There are plenty of gifts the Cardinals could have given manager Tony La Russa to honor his 5,000th managerial game in the majors. A win would have been perfect.
Instead, they got shut out for only the third time this season.
So maybe it was fitting that the Cards lost 8-0 TLR’s night. La Russa is not exactly a fan favorite anyway, so this gave those whose favorite hobby is bitching about him plenty of ammunition. Adding to it, the Cards fans favorite targets of wrath got their share of screw-ups into this game too.
Perhaps it was the appropriate way to honor La Russa after all.
No stars of the game last night. Instead, let’s recognize the fan favorite whipping boys for their roles in Game 5,000.
Kyle Lohse: Everyone doubted him going into spring training, many still bashed him going into the season, and he quieted the critics with his surprisingly effective pitching thus far. Instead, last night he not effective, giving up four earned runs, five hits and walking three in five innings. Guaranteed Loss Night, anyone?
Tyler Greene: Called out on strikes to end the second inning after Yadi doubled for the Cards only extra-base hit of the night.
Ryan Theriot: Did single in the third, to increase his new hitting streak to two games, but remember — you have to get on base before a TOOTBLAN can take place. And that’s exactly what happened, as The Riot was thrown out at second (or, as Ricky Horton kindly put it, “pick-off victim”) rather easily. In the field, no official errors, but does that ever matter to the Brendan Ryan Brigade?
Colby Rasmus: Stood by and watched as Jon Jay tried to field a ball Craig Counsell hit off the right field wall in the third. Thanks to Colby’s inaction and not backing up Jay, Counsell ended up at third and soon after scored the first run. While Cards fans on Twitter blew up at this play, so did Al Hrabosky on Fox Sports Midwest.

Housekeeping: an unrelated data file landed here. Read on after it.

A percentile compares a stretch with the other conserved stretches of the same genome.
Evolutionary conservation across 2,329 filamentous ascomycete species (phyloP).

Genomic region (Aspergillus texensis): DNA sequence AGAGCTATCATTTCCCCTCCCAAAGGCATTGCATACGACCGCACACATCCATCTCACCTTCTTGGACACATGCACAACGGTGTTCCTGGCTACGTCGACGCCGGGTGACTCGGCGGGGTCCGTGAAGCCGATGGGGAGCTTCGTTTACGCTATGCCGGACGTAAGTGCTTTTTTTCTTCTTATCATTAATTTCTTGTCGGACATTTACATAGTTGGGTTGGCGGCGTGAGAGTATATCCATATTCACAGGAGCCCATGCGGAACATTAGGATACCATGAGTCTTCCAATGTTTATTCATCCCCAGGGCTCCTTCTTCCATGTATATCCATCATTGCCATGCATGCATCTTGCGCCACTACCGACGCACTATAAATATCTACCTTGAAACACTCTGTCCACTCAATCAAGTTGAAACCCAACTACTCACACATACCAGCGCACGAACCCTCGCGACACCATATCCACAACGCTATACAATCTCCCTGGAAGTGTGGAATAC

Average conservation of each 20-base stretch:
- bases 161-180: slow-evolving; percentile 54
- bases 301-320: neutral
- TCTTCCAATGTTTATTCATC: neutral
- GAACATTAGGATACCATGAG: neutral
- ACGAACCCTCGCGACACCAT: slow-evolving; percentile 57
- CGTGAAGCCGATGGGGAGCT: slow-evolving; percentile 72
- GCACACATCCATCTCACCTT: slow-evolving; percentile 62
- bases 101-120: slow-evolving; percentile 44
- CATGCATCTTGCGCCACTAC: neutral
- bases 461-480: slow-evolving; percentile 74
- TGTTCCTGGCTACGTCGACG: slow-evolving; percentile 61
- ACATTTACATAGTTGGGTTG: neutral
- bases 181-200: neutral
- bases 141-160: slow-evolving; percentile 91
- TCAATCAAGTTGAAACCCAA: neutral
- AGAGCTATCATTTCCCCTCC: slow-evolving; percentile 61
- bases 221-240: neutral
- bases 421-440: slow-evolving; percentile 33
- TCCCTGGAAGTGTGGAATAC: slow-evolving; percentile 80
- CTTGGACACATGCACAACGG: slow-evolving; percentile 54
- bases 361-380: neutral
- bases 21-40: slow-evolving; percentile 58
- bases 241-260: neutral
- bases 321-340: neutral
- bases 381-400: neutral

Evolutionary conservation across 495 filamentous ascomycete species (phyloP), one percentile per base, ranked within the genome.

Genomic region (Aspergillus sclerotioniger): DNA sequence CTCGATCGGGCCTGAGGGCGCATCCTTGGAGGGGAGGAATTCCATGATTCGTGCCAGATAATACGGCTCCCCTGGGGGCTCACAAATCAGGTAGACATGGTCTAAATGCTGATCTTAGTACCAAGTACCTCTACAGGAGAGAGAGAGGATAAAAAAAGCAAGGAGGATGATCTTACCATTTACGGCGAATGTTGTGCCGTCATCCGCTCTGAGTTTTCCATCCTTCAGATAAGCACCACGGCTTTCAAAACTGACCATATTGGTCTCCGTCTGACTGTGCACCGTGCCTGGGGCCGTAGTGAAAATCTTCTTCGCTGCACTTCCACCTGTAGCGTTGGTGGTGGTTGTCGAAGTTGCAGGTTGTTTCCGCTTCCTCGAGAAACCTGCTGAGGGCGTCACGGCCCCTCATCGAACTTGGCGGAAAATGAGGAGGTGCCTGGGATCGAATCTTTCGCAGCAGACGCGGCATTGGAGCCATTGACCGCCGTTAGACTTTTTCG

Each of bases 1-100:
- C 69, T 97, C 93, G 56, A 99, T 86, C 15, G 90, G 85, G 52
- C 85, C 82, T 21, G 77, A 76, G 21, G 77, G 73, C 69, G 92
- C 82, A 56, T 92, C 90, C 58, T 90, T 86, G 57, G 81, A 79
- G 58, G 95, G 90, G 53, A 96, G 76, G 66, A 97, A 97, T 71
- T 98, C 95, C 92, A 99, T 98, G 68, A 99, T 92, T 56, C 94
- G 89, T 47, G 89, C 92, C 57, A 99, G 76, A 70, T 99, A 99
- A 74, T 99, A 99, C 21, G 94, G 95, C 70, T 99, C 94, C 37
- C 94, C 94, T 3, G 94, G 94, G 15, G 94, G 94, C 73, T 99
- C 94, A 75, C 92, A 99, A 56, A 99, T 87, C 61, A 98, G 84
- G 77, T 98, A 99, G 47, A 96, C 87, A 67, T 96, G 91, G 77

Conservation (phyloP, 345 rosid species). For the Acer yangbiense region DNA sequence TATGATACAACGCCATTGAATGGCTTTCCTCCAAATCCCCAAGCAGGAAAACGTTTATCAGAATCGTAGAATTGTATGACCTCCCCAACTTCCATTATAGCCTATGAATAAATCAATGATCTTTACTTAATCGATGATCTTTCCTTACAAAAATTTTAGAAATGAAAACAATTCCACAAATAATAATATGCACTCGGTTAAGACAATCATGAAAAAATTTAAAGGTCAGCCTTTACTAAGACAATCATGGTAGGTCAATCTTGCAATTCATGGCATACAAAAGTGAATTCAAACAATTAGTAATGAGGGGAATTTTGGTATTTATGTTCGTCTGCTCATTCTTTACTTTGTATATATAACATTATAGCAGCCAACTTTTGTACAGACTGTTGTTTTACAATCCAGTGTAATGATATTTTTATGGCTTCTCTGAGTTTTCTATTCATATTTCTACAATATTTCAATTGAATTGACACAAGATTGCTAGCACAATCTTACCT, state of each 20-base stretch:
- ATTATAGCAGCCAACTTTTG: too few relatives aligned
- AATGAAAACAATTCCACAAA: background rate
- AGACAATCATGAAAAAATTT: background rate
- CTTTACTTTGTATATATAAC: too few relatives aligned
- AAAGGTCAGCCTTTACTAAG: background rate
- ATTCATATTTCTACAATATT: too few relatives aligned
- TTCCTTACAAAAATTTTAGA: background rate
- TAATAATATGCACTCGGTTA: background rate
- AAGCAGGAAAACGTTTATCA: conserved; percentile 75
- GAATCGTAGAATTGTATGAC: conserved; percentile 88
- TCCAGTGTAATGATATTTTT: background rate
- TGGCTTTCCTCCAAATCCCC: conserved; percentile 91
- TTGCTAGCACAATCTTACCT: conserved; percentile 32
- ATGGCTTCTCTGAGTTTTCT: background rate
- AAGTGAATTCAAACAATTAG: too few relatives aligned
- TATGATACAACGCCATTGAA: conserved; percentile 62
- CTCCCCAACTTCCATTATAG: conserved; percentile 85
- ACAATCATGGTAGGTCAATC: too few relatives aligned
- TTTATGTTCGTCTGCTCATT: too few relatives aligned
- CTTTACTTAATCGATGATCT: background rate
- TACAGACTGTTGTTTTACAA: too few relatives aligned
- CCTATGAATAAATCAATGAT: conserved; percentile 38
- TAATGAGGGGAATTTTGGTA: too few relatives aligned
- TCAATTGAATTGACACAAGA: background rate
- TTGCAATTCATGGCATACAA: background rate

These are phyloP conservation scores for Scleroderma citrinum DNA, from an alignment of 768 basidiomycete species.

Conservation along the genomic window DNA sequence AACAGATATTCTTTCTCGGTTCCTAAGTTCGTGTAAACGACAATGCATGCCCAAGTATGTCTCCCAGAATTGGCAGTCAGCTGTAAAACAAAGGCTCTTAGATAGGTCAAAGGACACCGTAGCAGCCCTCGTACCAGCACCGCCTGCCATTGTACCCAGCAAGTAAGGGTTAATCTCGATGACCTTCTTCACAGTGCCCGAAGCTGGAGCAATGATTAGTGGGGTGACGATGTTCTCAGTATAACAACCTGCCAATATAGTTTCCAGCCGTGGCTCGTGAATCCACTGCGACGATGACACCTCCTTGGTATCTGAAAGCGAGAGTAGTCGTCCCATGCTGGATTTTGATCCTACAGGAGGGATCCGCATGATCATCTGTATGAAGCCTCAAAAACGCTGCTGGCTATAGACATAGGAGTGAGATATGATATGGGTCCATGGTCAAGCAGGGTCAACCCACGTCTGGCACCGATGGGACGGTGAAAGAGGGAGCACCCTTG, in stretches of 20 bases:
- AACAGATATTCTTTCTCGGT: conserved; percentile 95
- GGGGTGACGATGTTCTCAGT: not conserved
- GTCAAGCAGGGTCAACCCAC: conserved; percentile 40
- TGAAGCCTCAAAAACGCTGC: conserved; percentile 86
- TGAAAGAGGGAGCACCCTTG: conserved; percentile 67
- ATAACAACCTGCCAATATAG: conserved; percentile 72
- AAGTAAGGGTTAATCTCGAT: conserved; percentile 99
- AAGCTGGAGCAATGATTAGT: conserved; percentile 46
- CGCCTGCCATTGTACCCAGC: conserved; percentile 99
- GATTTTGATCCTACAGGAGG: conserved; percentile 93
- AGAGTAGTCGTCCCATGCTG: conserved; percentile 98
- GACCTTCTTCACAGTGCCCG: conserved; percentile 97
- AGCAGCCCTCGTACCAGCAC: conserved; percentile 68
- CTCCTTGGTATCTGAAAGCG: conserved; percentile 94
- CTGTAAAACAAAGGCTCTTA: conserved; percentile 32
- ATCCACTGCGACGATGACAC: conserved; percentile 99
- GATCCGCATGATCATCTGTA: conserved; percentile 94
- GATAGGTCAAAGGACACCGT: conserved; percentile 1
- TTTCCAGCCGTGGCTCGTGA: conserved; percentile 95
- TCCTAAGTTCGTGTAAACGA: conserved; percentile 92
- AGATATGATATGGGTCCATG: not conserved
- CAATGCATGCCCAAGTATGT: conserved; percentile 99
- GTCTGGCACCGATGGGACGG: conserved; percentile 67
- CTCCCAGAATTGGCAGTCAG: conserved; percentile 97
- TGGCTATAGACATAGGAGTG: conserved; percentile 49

Ryan Franklin: Thankfully, Franky rewarded all the angst that greets his every appearance. All those recent effective innings? Who cares? Look, he really does suck! He entered the game and promptly gave up a homer to Corey Hart, then gave up two more hits and another run that inning too.
It’s a pity The Poet didn’t pitch too — that really would have been the cherry on top of this sundae of suck, wouldn’t it? And Brian Tallet once again gave up two earned runs, like he seems to do every other time he pitches, but so far he’s mostly avoided this whipping boy team. Or I’m just not paying close enough attention.
Yadi did make it a real 2011 Cardinal game by grounding into a double play in the seventh. Yay! That was No. 77!
Maybe that kettle corn concession fire that spread a haze over the playing field was a sign: we didn’t want to see what was, or wasn’t, happening on the field anyway.
Christine Coleman is the senior St. Louis Cardinals reporter for Aaron Milesâ€™ Fastball. Follow her on Twitter, @CColeman802, or email email@example.com. Also follow @AMilesFastball for the latest updates.
I think you left out only one thing: the fans who were subjected to this miserable abortion of a game.
Also, Colby Rasmus is J.D. Drew. Discuss.
The record for GIDP in a single season by a team is 174 by the 1990 Boston Red Sox, a team which made the postseason, by the way. The Cardinals, at their current pace, will amass 191 GIDP.